Supreme Court Says No to Dog Sniffs That Unnecessarily Prolong Traffic Stops

In a typical scenario, a police officer can't conduct a dog sniff after completing the ticket-issuing process.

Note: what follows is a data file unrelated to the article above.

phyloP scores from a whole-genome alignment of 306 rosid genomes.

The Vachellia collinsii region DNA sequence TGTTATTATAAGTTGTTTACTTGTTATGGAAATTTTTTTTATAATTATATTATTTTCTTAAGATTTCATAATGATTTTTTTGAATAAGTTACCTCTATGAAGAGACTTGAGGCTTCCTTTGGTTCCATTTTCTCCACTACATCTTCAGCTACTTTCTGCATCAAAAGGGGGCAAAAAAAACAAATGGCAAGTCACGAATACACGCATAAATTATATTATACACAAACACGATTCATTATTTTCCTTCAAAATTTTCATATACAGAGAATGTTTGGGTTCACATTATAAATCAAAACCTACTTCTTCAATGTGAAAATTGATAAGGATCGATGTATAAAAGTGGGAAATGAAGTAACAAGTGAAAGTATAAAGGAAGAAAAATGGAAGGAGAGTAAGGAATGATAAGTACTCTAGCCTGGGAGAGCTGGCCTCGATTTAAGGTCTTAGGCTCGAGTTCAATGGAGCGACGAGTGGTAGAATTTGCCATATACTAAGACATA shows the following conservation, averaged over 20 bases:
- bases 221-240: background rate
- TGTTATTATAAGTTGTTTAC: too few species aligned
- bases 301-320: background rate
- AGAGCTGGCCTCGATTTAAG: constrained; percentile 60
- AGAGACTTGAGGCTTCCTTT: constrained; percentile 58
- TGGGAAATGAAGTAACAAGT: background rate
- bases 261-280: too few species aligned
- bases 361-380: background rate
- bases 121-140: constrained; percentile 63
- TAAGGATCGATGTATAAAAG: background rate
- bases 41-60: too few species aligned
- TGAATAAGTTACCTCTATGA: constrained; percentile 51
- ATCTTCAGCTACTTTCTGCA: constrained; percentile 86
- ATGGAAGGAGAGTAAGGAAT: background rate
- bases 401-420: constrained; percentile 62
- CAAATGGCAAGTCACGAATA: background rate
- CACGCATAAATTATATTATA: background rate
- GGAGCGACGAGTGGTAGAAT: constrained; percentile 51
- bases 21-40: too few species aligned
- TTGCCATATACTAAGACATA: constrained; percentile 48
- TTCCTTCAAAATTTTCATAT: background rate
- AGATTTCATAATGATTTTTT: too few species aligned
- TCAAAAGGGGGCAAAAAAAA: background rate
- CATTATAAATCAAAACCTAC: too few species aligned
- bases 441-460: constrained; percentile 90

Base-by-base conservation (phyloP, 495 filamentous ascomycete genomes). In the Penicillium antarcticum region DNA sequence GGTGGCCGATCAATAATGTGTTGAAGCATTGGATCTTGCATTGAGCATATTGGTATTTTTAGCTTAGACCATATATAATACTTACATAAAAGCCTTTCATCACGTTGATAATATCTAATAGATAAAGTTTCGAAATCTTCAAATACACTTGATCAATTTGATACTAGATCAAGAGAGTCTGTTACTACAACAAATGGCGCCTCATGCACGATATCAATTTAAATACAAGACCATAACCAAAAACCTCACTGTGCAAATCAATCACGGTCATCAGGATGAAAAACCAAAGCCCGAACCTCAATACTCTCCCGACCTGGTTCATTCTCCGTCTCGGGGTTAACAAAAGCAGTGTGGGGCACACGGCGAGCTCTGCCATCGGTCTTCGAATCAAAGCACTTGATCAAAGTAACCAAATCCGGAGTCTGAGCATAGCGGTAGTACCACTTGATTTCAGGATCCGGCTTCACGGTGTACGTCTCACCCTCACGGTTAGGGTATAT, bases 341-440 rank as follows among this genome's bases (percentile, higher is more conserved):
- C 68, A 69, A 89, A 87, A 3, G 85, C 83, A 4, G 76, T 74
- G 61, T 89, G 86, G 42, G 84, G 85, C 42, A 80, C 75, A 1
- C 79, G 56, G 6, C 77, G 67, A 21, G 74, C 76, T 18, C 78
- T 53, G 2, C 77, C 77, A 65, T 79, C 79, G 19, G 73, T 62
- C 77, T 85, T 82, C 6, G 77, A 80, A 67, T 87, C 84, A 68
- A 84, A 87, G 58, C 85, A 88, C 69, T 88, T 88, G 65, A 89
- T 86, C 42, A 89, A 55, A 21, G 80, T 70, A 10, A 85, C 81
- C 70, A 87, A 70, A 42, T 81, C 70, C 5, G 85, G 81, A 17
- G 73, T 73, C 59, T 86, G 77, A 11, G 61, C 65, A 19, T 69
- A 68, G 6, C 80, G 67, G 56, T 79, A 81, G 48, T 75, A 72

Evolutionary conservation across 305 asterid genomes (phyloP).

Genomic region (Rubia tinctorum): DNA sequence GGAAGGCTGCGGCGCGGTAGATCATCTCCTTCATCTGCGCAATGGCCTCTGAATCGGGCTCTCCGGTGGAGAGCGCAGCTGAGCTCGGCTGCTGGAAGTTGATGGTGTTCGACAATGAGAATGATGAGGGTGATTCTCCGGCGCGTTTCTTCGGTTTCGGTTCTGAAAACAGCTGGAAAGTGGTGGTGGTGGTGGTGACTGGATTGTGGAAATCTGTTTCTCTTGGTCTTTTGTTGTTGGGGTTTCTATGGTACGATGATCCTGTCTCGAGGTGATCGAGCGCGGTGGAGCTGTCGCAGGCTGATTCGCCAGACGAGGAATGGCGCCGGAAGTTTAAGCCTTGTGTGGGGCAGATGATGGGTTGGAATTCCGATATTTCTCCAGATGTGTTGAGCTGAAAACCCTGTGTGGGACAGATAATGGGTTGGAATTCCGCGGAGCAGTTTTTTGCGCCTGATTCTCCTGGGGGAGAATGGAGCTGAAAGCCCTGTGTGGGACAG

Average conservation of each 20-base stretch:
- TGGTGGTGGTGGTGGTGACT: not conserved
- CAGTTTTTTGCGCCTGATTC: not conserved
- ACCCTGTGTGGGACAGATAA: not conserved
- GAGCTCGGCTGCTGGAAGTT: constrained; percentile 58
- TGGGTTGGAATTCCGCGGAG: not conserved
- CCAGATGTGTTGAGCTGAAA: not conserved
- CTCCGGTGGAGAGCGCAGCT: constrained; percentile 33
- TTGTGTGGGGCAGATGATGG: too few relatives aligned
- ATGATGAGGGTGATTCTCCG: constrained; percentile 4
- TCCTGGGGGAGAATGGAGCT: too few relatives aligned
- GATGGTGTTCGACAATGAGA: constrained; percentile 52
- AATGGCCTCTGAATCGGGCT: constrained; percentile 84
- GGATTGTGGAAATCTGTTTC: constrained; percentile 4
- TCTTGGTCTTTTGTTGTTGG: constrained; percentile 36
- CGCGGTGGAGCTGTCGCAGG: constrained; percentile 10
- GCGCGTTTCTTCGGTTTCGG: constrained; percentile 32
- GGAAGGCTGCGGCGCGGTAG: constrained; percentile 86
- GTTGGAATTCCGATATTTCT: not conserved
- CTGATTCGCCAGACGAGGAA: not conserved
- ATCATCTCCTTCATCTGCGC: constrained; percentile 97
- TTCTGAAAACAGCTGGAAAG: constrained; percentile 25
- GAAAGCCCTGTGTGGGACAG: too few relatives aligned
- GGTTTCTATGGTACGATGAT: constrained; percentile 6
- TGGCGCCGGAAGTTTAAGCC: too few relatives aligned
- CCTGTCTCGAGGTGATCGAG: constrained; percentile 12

In 2005 the U.S. Supreme Court okayed police dog sniffs during traffic stops. (Illinois v. Caballes, 543 U. S. 405 (2005).) But ten years later the Court clarified. It held that a police stop that takes longer than necessary to address the reason for the stop violates the Fourth Amendment. So, suppose an officer witnesses a simple traffic violation and doesn’t have reasonable suspicion of other wrongdoing. It’s illegal for that officer to have a dog sniff for drugs after completing the tasks related to the traffic infraction. (Rodriguez v. U.S., 575 U. S. ____ (2015); for more, see Traffic Stops and Police Dog Sniffs.)